Raising the Bar: Moving a School With Number Talks

By Jenny Nauman
Principal, May/June 2016

At Shields Elementary School in Lewes, Delaware, we love our math curriculum, Investigations, but wanted to add discourse to incorporate speaking and listening standards into our math instruction. Our journey began after our building math specialist and fifth-grade lead math teacher came across the book Number Talks: Helping Children Build Mental Math and Computation Strategies, Grades K-5. Our number talk adventure has been a bit bumpy, but each year we continue to improve our practices. It takes a lot of time, reflection, and professional development, but it is well worth the results.

The Basics of a Number Talk
According to MathPerspectives.com, a number talk is a five- to 15-minute classroom conversation around purposefully crafted computation problems that students solve mentally. The basic format of a number talk involves three steps. First, the teacher poses a problem. Next, students mentally solve the problem, share their answers, and share their thinking while the teacher records it on the board. The final step involves the class agreeing on the correct answer. These steps are repeated, and the problems get progressively harder.

At Shields Elementary, the purpose of number talks is twofold: They’re an effective method for students to work on their computational fluency and mental mathematics, and they engage students in math discourse with their classmates to prove or disprove their mathematical thinking.

Number talks have become a staple in our math instruction for numerous reasons. The technique is a great way to build mathematical fluency through conceptual understanding without the typical “drill and kill.” Furthermore, the technique helps to build a classroom culture where students can make mistakes and share misconceptions. Lastly, number talks encourage student conversation because students are given the opportunity to share and explain their thinking verbally.

Our Journey
During our first year of implementation, we asked teachers to try number talks as a short part of their math class. This wasn’t a mandate, but an opportunity to try out the new concept. A math specialist facilitated number talk professional development on Chapters 1 and 2, as well as number talk videos. The initial year was spent building a culture of learning.

In the second year, we committed to number talks with a change in our professional learning community structure and district-level professional development related to number talks. Also, our math specialist began modeling number talks for interested teachers, and lead math teachers modeled lessons for other teachers.

During this time, our school improvement team set classroom expectations that we were to begin incorporating number talks during our response-to-intervention blocks. We say that this was “really year one” because buy-in occurred during this year.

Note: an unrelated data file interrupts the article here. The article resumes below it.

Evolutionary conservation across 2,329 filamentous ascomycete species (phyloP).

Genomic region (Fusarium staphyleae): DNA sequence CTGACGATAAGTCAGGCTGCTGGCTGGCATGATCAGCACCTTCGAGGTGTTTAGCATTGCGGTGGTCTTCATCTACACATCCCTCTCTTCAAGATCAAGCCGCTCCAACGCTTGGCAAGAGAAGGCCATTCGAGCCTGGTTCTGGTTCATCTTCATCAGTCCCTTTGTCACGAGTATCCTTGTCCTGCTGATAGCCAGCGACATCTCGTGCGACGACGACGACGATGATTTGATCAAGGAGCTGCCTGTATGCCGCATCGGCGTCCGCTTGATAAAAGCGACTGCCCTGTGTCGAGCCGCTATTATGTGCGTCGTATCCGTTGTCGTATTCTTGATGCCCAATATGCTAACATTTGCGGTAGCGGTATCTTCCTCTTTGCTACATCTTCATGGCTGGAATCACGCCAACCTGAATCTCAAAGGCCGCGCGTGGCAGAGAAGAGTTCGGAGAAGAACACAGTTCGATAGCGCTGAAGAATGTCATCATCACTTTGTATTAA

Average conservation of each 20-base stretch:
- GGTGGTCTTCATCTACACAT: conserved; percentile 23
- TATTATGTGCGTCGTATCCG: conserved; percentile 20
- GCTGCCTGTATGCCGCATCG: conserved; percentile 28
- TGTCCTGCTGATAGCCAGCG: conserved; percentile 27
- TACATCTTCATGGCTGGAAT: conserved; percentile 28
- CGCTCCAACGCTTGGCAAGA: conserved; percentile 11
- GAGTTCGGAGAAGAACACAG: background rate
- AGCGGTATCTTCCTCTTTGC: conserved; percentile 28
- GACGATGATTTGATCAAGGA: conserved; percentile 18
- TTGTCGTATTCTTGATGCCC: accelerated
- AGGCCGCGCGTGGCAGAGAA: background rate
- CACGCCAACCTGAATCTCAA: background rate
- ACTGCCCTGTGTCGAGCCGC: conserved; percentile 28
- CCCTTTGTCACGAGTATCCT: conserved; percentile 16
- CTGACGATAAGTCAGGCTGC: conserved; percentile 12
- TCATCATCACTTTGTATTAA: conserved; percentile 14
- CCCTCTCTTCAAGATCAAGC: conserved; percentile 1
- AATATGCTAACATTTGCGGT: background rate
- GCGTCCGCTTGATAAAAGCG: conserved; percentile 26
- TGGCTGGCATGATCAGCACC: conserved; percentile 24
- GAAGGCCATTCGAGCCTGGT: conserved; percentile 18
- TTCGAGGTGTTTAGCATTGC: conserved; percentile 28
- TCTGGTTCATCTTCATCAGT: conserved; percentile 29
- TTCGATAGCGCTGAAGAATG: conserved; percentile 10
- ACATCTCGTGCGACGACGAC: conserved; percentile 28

During the third year of implementation, number talks became a part of our school day and we began to improve our practices. That year, our math specialist advanced from primarily an interventionist to more of a coaching model, which allowed her to support our teachers by planning, co-teaching, and reflecting on our number talks.

Also during the third year, we grew in our practices by centering our professional development around Classroom Discussions in Math: A Facilitator’s Guide to Support Professional Learning of Discourse and the Common Core, Grades K-6, by Nancy Anderson, Suzanne Chapin, and Cathy O’Connor. With this book, we made “talk moves” universal from kindergarten to fifth grade, where students worked on repeating each other’s answers, paraphrasing a classmate’s idea, and adding onto an answer. Number talks became a mandatory part of our math time.

At the end of the third year, student achievement soared. The percentage of third-, fourth-, and fifth-grade students meeting or exceeding the standard on the statewide assessment rose from 85 percent to more than 95 percent. Furthermore, we saw a huge difference on our universal math screener and STAR math results from fall to winter.

As we moved into our fourth year, we continued to advance our use of number talks. Our professional learning communities have now morphed into learning labs, and we have implemented a full-fledged coaching model where our math specialist plans, co-teaches, and reflects with grade-level teams on their number talks. Our talks are now seamlessly used as formative assessment, which enables teachers to see what students know and to use that information to drive instruction. Our veteran teachers are the leaders in their grade level for our new hires.

Number talks have now become integrated into our school culture and I consider our school a model for what math instruction should be. It always amazes me to see our students sharing what they know. The constant student engagement and amount of growth that has occurred during the past four years has surpassed my expectations.

Jenny Nauman is principal of Shields Elementary School in Lewes, Delaware.


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